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ABLE Act Update

Published June 6, 2017

By: Amy C. O’Hara, Esq., Littman Krooks LLP

The Achieving a Better Life Experience Act (the ABLE Act) became effective in New York State on April 1, 2016. The purpose of the ABLE program is to assist individuals with disabilities with saving funds in accounts to better enhance their independence and quality of life. The program is intended to supplement, not supplant, government entitlements, such as Medicaid and SSI. Distributions from the account can be used to pay for qualified disability expenses, including education, housing, transportation, and health.

New York

  • While the NY ABLE Program is in effect in New York, to date, New Yorkers are unable to open an ABLE account in New York.   The Office of New York State Comptroller’s office reports now that enrollment will be available beginning in the summer of 2017. Also, New York State has a new website offering information: NY ABLE.


On March 17, 2016, Congress reintroduced three bills in the 115th Congress:

  • The ABLE to Work Act (S 818/HR 1896) would allow an ABLE beneficiary who works and earns income, but does not participate in an employer’s retirement plan, to make additional contributions to an ABLE account equal to the lesser of the beneficiary’s compensation or an amount equal to the federal poverty line (currently $12,060). Beneficiaries would also be eligible for the Retirement Savings Contributions Credit (Saver’s Credit), a federal tax credit that certain low -income individuals can claim when they make contributions to a retirement account.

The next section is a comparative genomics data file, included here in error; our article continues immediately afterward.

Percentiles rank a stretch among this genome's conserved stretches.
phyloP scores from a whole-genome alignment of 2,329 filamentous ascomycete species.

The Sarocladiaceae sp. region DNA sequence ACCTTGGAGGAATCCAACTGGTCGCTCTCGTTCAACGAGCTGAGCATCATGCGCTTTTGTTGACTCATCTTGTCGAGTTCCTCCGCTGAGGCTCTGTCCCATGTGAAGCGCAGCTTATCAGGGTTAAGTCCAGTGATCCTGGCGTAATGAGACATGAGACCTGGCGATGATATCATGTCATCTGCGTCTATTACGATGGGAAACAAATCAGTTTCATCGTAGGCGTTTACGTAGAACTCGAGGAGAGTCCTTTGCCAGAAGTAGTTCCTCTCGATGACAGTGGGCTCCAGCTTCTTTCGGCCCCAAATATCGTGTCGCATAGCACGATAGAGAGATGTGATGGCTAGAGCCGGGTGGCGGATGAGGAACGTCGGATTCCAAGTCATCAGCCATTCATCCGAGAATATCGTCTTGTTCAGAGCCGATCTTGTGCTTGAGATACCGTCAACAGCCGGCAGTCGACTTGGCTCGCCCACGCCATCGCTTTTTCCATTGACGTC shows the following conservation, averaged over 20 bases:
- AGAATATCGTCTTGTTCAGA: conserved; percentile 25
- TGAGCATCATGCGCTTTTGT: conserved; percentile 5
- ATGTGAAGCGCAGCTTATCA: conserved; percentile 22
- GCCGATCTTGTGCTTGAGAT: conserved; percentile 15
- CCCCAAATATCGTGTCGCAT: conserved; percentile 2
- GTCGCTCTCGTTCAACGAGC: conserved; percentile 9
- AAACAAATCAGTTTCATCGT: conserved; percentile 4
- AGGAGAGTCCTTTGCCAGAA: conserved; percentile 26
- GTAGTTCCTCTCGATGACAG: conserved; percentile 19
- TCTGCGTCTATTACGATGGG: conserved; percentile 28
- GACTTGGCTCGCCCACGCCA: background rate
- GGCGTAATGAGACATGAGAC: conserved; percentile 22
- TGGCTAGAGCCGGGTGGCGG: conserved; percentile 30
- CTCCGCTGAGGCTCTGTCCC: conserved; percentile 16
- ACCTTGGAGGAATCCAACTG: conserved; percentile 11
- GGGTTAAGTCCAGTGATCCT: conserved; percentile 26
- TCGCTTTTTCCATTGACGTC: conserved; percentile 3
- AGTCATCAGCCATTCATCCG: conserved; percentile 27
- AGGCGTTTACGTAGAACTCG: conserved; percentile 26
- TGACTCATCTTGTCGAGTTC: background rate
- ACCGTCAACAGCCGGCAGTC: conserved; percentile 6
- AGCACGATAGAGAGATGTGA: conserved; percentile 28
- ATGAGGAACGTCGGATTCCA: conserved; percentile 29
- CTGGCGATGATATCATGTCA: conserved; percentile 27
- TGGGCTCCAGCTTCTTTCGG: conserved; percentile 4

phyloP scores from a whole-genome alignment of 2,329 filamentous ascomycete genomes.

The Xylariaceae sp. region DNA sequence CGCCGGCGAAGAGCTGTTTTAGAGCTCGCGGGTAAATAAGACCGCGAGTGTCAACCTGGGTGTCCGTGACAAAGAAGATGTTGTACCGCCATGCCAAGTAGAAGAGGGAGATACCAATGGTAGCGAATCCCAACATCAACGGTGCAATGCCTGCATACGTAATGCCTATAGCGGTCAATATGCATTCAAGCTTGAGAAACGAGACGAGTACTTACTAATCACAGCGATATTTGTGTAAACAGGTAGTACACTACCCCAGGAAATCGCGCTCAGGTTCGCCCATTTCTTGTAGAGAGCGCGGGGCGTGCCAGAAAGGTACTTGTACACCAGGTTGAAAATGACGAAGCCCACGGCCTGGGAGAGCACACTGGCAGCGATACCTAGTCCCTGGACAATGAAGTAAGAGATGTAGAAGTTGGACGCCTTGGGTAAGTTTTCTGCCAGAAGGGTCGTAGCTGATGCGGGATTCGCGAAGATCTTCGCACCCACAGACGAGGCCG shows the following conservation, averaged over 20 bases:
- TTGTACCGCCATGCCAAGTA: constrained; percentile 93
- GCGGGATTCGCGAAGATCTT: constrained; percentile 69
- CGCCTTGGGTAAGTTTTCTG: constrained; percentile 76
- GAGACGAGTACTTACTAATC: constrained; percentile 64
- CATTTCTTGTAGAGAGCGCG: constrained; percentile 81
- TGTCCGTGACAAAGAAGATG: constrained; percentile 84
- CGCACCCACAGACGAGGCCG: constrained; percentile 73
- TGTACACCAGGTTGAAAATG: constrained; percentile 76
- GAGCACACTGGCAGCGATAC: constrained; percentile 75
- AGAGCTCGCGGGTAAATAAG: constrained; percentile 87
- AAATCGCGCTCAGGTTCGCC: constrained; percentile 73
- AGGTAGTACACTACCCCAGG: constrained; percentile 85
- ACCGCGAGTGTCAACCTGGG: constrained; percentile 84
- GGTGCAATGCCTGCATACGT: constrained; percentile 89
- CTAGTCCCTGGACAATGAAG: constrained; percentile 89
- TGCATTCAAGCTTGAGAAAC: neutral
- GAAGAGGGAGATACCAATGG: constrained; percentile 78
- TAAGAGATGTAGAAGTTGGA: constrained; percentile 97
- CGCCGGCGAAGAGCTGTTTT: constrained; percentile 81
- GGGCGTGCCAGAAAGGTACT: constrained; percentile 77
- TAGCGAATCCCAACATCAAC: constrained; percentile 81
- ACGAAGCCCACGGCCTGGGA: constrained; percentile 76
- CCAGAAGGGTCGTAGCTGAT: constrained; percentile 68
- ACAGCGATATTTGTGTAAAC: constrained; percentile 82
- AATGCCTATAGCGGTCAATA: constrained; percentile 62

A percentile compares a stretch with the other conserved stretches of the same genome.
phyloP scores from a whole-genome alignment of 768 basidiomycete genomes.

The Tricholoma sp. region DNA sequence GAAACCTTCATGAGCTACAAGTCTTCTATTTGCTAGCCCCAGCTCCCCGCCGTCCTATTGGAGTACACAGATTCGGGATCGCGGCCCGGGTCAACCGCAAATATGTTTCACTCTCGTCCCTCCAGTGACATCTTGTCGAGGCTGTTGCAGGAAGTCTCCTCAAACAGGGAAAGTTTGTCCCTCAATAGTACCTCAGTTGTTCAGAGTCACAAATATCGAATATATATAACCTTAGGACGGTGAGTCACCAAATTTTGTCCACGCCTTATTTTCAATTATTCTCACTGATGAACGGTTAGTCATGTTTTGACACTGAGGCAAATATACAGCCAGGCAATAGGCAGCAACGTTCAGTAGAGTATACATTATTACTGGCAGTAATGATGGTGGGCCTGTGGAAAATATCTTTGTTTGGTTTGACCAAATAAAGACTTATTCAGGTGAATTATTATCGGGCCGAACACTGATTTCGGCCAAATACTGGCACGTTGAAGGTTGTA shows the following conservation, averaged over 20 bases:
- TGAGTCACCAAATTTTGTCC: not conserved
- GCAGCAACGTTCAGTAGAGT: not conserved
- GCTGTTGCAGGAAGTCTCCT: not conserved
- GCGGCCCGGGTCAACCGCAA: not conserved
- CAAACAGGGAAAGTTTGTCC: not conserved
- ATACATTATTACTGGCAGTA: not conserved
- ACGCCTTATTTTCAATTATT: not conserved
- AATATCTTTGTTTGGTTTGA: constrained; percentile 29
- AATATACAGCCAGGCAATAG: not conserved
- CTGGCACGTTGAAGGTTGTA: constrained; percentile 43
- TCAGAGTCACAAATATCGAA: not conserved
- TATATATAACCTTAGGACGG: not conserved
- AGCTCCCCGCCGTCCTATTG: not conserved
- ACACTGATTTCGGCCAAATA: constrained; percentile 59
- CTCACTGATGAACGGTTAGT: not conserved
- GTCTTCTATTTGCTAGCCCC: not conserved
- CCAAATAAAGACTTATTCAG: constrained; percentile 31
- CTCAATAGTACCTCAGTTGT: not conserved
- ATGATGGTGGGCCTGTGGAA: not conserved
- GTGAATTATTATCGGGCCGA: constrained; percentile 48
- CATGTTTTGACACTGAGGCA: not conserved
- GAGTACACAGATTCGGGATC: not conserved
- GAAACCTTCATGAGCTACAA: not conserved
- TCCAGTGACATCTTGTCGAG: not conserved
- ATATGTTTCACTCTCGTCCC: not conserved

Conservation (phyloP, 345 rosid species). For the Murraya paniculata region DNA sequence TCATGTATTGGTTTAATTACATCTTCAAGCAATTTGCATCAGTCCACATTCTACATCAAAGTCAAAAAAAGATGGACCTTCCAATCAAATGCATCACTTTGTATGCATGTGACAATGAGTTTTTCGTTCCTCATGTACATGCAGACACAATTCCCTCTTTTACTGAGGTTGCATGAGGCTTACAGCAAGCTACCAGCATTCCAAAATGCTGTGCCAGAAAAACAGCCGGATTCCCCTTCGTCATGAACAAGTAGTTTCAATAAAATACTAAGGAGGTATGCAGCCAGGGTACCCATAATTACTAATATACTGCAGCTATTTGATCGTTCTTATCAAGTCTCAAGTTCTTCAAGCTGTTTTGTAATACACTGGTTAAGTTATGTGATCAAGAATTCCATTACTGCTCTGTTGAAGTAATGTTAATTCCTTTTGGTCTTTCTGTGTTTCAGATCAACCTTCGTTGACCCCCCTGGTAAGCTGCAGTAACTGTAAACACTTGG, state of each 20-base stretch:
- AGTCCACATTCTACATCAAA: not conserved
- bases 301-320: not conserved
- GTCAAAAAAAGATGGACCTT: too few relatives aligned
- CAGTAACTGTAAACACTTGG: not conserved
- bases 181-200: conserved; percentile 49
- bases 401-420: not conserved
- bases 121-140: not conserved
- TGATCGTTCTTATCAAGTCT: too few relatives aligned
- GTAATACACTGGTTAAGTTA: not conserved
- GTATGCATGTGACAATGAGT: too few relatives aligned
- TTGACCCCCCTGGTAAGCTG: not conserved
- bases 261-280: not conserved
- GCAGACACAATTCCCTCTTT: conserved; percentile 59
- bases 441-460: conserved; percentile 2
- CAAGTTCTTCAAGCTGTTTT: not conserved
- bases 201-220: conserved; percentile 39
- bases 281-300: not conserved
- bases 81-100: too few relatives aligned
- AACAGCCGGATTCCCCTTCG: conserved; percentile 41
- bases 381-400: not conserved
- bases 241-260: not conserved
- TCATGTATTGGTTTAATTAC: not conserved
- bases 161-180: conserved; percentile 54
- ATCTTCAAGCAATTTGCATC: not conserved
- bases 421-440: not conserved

• The ABLE Financial Planning Act (S 816/HR 1897) would allow an ABLE beneficiary to roll over a 529 college saving account to a 529A ABLE account up to the annual maximum contribution (currently $14,000).
  • The ABLE Age Adjustment Act (S 817/HR 1874) would increase the age threshold for beneficiaries to open an ABLE account by raising the age of onset of disability from 26 to 46.

To learn more of how an ABLE account can be valuable for you and your loved ones please contact us.

Learn more about special needs planning and special needs trusts at Have questions about this article? Contact us.

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